Other findings have already been strongly recommended by other health organizations. For instance, the Department of Veterans Affairs’ Clinical Guidelines for lower back pain also recommend the use of spinal manipulation and an exercise routine.

It’s important to note that spinal manipulation is not the same as traction therapy, which the guidelines are now recommending against. If you’re interested in alternative treatments, it’s important to work with a chiropractor or other treatment specialist who understands the differences between these two approaches.

Recommendations Against

In addition to recommendations on what treatments to try, the WHO guidelines also provide important advice on what treatments should be avoided. These include:

  • Traction therapy
  • Assistive products like lumbar braces
  • Medications like Tricyclic antidepressants and Skeletal muscle relaxants
  • Other herbs like Devil’s Claw and White Willow
  • Weight management through pharmacological weight loss

Perhaps the most significant recommendation against is the use of opioids as a treatment for lower back pain. This is due to the high risk of addiction and overdose associated with these medications.

It’s important for patients to carefully consider any potential treatments, especially if they involve medications or invasive procedures. Ultimately, these treatments are not only ineffective but possibly cause more harm than good.

Key Takeaways

These guidelines are just that – guidelines to help you form your treatment plan and guide you and your provider to make informed decisions. It’s important to keep in mind that every individual may respond differently to different treatments. In addition, treatments are ever-changing, and what worked in the past, such as traction therapy, might not work for you now. Living with chronic back pain might be a lifelong process, but guidelines like those of the WHO and collaborating with a knowledgeable healthcare professional go a long way in managing symptoms and improving your quality of life.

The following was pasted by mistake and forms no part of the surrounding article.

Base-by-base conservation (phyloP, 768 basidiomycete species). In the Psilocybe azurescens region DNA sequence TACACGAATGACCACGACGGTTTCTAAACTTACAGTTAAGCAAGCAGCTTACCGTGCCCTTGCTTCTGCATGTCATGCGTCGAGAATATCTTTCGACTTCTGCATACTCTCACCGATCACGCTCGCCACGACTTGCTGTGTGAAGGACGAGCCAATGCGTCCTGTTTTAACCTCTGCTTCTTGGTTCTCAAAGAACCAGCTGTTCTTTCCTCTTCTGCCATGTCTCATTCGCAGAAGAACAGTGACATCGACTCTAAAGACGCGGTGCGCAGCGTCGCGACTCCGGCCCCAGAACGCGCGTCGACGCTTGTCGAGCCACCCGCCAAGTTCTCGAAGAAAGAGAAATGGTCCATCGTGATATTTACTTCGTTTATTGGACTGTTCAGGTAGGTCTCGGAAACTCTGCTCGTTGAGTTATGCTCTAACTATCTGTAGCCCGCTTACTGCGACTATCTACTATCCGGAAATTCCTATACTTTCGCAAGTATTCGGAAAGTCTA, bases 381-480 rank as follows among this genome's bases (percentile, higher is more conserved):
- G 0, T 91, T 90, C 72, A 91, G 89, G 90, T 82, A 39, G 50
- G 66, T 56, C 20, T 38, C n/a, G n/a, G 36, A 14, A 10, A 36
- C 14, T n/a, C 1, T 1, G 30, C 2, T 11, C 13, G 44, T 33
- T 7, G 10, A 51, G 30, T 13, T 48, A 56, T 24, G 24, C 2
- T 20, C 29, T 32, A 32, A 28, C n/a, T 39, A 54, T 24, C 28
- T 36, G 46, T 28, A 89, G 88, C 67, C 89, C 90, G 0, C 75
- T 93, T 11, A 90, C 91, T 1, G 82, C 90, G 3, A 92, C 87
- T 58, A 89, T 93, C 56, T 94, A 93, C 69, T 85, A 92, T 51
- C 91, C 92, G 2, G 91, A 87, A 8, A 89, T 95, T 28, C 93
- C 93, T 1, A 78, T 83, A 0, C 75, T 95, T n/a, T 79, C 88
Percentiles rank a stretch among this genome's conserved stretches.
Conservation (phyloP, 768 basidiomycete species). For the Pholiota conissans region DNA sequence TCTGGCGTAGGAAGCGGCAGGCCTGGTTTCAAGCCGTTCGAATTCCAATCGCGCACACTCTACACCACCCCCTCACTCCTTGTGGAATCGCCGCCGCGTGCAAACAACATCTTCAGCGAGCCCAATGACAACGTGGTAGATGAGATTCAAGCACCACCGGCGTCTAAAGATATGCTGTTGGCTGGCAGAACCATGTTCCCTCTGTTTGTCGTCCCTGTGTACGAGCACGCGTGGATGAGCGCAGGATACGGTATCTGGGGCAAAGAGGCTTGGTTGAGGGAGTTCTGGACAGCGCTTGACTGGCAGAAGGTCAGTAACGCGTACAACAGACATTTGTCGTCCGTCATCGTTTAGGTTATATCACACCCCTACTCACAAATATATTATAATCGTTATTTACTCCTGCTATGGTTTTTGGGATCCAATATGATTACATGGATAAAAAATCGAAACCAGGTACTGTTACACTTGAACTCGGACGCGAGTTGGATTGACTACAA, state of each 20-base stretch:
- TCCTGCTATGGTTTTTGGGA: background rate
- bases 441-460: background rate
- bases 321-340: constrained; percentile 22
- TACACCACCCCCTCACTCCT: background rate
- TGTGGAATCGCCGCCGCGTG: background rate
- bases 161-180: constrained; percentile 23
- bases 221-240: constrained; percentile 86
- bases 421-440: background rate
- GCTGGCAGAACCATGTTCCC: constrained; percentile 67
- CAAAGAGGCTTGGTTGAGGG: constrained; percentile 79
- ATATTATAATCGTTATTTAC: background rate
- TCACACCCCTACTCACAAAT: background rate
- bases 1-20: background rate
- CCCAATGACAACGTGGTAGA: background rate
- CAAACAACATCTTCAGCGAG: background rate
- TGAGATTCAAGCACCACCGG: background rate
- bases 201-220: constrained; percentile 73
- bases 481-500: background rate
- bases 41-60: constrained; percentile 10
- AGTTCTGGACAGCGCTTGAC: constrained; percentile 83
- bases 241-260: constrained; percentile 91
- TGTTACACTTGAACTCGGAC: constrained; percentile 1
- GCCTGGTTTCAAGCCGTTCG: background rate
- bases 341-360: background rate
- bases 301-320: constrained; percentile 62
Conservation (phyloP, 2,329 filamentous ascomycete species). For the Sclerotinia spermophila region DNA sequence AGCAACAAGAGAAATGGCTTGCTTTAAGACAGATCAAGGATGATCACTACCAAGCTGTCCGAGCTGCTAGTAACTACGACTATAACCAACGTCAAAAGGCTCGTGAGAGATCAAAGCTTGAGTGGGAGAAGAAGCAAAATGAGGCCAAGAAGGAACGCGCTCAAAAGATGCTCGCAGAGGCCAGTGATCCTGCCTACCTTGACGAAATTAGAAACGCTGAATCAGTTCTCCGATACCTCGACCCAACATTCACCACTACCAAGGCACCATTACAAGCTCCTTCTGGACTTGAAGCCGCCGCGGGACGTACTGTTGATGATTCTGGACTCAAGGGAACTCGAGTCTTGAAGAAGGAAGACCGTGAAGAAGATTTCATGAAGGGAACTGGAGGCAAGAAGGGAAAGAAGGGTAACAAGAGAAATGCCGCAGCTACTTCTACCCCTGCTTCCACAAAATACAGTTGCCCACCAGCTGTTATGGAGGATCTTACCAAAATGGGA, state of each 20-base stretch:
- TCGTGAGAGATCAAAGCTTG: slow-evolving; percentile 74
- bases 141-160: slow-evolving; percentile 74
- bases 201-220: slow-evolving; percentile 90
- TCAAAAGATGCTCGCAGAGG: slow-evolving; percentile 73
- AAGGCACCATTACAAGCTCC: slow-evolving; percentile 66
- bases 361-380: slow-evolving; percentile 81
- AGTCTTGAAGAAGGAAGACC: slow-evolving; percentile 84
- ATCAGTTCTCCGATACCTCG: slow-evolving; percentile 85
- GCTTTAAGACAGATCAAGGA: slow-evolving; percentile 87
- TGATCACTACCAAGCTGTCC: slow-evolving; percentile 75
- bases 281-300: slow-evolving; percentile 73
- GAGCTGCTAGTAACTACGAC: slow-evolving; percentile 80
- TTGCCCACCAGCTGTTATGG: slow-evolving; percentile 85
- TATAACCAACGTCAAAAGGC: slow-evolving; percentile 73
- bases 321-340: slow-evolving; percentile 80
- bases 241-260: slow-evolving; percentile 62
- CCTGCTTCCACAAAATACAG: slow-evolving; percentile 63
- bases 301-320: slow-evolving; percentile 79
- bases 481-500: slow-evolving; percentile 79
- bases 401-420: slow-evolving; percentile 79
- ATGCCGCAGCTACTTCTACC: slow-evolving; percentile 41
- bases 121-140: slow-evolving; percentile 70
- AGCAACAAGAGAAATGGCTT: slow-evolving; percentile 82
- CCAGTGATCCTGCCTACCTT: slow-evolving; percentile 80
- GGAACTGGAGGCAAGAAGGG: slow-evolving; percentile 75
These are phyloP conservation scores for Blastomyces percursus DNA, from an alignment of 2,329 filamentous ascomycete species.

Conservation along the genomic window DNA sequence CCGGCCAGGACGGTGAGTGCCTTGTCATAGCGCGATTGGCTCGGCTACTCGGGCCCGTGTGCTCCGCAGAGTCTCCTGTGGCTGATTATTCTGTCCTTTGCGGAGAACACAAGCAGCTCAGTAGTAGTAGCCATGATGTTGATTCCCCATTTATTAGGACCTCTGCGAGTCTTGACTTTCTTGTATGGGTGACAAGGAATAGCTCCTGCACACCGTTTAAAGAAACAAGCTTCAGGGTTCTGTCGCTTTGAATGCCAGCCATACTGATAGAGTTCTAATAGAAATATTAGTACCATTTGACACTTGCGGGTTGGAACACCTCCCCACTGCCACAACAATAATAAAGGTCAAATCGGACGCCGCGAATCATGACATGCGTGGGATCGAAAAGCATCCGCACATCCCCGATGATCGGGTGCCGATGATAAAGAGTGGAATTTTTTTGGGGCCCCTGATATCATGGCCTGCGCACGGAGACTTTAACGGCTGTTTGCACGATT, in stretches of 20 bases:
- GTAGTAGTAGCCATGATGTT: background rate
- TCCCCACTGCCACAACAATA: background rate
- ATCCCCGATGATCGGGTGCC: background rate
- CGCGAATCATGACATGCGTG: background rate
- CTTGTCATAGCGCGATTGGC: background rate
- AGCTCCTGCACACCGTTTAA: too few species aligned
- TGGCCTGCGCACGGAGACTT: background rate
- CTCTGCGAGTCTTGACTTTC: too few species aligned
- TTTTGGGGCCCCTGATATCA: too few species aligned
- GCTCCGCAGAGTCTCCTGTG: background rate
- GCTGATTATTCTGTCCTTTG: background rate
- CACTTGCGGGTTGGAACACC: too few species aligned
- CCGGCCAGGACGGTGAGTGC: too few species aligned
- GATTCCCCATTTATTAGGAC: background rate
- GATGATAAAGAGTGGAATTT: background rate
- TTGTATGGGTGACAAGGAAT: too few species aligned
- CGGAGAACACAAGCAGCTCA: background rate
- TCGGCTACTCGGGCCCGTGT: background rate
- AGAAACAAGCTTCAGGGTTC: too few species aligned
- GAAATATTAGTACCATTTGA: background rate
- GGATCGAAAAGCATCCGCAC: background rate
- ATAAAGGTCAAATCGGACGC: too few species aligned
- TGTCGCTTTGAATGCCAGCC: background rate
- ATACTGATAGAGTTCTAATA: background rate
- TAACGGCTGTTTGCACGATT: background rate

Article edited and fact checked by our editorial team.


  1. WHO guideline for non-surgical management of chronic primary low back pain in adults in primary and community care settings. Geneva: World Health Organization; 2023. Licence: CC BY-NC-SA 3.0 IGO.
  2. Urits I, Burshtein A, Sharma M, Testa L, Gold PA, Orhurhu V, Viswanath O, Jones MR, Sidransky MA, Spektor B, Kaye AD. Low Back Pain, a Comprehensive Review: Pathophysiology, Diagnosis, and Treatment. Curr Pain Headache Rep. 2019 Mar 11;23(3):23. doi: 10.1007/s11916-019-0757-1.
  3. Oliveira CB, Maher CG, Pinto RZ, Traeger AC, Lin CC, Chenot JF, van Tulder M, Koes BW. Clinical practice guidelines for the management of non-specific low back pain in primary care: an updated overview. Eur Spine J. 2018 Nov;27(11):2791-2803. doi: 10.1007/s00586-018-5673-2.
  4. Cashin AG, Wand BM, O’Connell NE, Lee H, Rizzo RR, Bagg MK, O’Hagan E, Maher CG, Furlan AD, van Tulder MW, McAuley JH. Pharmacological treatments for low back pain in adults: an overview of Cochrane Reviews. Cochrane Database Syst Rev. 2023 Apr 4;4(4):CD013815. doi: 10.1002/14651858.CD013815.pub2.